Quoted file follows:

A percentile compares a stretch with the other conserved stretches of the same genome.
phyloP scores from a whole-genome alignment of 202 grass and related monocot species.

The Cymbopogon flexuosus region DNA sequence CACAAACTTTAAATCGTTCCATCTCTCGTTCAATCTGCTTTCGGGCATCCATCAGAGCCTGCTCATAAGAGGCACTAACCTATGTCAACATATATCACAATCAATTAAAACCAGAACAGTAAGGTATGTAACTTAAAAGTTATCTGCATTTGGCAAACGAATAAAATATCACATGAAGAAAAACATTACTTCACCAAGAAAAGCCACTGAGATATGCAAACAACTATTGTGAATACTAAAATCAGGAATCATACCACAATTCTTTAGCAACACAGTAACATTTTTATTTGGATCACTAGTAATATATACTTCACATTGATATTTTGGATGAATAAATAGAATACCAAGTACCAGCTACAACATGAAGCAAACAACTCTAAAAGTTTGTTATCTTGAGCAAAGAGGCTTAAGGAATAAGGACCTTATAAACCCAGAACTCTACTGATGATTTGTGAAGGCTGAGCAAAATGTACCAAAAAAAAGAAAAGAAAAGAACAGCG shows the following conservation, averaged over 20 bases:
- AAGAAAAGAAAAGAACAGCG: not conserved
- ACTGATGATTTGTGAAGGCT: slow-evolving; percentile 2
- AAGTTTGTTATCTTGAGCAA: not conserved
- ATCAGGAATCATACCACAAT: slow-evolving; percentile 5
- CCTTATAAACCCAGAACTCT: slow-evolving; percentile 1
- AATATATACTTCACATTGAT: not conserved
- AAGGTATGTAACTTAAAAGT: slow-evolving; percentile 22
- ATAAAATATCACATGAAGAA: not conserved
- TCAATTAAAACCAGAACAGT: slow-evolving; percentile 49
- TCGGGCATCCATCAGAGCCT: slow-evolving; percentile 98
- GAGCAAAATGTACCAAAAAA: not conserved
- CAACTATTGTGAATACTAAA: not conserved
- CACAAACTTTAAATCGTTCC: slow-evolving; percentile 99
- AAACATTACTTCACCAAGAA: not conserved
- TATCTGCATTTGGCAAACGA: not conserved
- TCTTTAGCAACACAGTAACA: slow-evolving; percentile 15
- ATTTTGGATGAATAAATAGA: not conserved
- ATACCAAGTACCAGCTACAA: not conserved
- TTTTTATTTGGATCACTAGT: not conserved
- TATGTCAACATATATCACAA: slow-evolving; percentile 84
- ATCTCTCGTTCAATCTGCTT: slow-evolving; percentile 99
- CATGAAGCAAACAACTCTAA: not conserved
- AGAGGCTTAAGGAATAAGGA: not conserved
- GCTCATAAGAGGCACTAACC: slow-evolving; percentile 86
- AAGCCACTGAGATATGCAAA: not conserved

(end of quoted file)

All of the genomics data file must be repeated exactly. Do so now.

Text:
A percentile compares a stretch with the other conserved stretches of the same genome.
phyloP scores from a whole-genome alignment of 202 grass and related monocot species.

The Cymbopogon flexuosus region DNA sequence CACAAACTTTAAATCGTTCCATCTCTCGTTCAATCTGCTTTCGGGCATCCATCAGAGCCTGCTCATAAGAGGCACTAACCTATGTCAACATATATCACAATCAATTAAAACCAGAACAGTAAGGTATGTAACTTAAAAGTTATCTGCATTTGGCAAACGAATAAAATATCACATGAAGAAAAACATTACTTCACCAAGAAAAGCCACTGAGATATGCAAACAACTATTGTGAATACTAAAATCAGGAATCATACCACAATTCTTTAGCAACACAGTAACATTTTTATTTGGATCACTAGTAATATATACTTCACATTGATATTTTGGATGAATAAATAGAATACCAAGTACCAGCTACAACATGAAGCAAACAACTCTAAAAGTTTGTTATCTTGAGCAAAGAGGCTTAAGGAATAAGGACCTTATAAACCCAGAACTCTACTGATGATTTGTGAAGGCTGAGCAAAATGTACCAAAAAAAAGAAAAGAAAAGAACAGCG shows the following conservation, averaged over 20 bases:
- AAGAAAAGAAAAGAACAGCG: not conserved
- ACTGATGATTTGTGAAGGCT: slow-evolving; percentile 2
- AAGTTTGTTATCTTGAGCAA: not conserved
- ATCAGGAATCATACCACAAT: slow-evolving; percentile 5
- CCTTATAAACCCAGAACTCT: slow-evolving; percentile 1
- AATATATACTTCACATTGAT: not conserved
- AAGGTATGTAACTTAAAAGT: slow-evolving; percentile 22
- ATAAAATATCACATGAAGAA: not conserved
- TCAATTAAAACCAGAACAGT: slow-evolving; percentile 49
- TCGGGCATCCATCAGAGCCT: slow-evolving; percentile 98
- GAGCAAAATGTACCAAAAAA: not conserved
- CAACTATTGTGAATACTAAA: not conserved
- CACAAACTTTAAATCGTTCC: slow-evolving; percentile 99
- AAACATTACTTCACCAAGAA: not conserved
- TATCTGCATTTGGCAAACGA: not conserved
- TCTTTAGCAACACAGTAACA: slow-evolving; percentile 15
- ATTTTGGATGAATAAATAGA: not conserved
- ATACCAAGTACCAGCTACAA: not conserved
- TTTTTATTTGGATCACTAGT: not conserved
- TATGTCAACATATATCACAA: slow-evolving; percentile 84
- ATCTCTCGTTCAATCTGCTT: slow-evolving; percentile 99
- CATGAAGCAAACAACTCTAA: not conserved
- AGAGGCTTAAGGAATAAGGA: not conserved
- GCTCATAAGAGGCACTAACC: slow-evolving; percentile 86
- AAGCCACTGAGATATGCAAA: not conserved